Can saline implants leak?

I noticed this about five years ago that one was slightly smaller. What can be done if one has had a slight leak

Doctor Answers 10

Can Saline Implants leak?

Yes, both Saline and silicone implants can leak. The difference is that Saline will absorb into your bloodstream and will not cause any harm. When silicone leaks, it tends to stay within the capsule that your body has formed so the size of your breast will not change. 
Unfotunately, once an implant starts to leak, your only option is to take out the old implant and swap it out for a new one. I don't know of any surgeon who would try to repair an implant leak. Most breast implant companies have warrantee programs for 10 years after the implants get placed. 


Pasadena Plastic Surgeon
5.0 out of 5 stars 23 reviews

About Saline Implants

Yes, it is possible for #SalineImplants to leak. They are made with a #silicone outer shell that is filled with saline water during the surgery. It is filled with sterile saline (salt-water). Since saline is like normal body fluid, it is safe and easily absorbed if the implants were to leakThe #implant shell is ordered in a specified size which can be filled to a minimum or maximum fill amount. This allows the plastic surgeon some flexibility with sizing during surgery. Often times a woman has breasts which vary slightly in size. If one breast is slightly smaller than the other, each implant can be filled to a different amount to create better symmetry. Saline tends to be a little less natural feeling than silicone, but it can also create a more dramatic upper breast appearance, which some women prefer.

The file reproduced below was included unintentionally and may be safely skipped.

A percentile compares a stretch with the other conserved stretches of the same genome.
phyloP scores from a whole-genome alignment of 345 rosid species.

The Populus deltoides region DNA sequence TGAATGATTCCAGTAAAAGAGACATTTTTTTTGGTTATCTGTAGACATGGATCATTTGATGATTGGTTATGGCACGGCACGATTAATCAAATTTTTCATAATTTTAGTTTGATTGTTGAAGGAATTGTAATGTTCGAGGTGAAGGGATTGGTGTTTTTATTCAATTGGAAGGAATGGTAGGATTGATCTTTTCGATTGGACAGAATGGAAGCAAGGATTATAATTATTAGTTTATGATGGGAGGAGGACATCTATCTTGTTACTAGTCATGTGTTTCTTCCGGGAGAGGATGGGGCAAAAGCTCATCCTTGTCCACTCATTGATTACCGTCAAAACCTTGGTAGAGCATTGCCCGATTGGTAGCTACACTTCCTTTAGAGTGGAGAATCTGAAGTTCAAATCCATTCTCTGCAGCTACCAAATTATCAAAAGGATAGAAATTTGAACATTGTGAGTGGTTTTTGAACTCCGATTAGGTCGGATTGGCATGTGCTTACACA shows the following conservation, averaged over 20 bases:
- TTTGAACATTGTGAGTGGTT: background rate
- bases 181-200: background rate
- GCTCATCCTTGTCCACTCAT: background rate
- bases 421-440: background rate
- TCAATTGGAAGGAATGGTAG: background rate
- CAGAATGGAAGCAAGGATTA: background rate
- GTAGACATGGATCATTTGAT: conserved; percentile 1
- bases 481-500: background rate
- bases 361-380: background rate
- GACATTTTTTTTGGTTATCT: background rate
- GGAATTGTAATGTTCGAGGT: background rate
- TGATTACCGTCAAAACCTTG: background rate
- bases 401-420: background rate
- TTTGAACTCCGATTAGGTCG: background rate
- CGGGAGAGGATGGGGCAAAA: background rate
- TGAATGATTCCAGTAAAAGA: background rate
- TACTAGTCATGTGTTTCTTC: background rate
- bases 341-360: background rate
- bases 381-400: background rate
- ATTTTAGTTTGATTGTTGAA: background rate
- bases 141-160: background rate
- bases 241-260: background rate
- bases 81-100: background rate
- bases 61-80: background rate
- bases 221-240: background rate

A new saline breast implants option called Ideal Implant™ was recently FDA approved and is now being offered at the Pacific Center for Plastic Surgery Newport Beach. The #IdealImplant was created for women who are not comfortable having silicone implants in their body, but desire a more natural feeling implant than traditional saline implants on the market. The unique structure of the Ideal Implant allows for a similar look and feel as silicone with the safety of saline.

Jed H. Horowitz, MD, FACS
Orange County Plastic Surgeon
5.0 out of 5 stars 96 reviews

Saline implant leakage

Thank you for your question.

Both saline and silicone implants can leak. When saline implants leak, the implant becomes deflated and the size of your breast will shrink. Your body will absorb the fluid. If there is a slight leak, you will need to replace the implant. Typically, the maker of the breast implant will cover the cost of the implant. I recommend seeing a board certified plastic surgeon for this issue. Best of luck!

Can saline implants leak?

Thank you for the question.

Yes, saline implants can leak. When they leak, it's typically obvious because the size of the implant changes dramatically as the saline is reabsorbed by the body. 

Whenever there is a question about your implants, it's best to see a board-certified plastic surgeon in person. They will be able to examine you and make recommendations on how to proceed.

Can saline implants leak?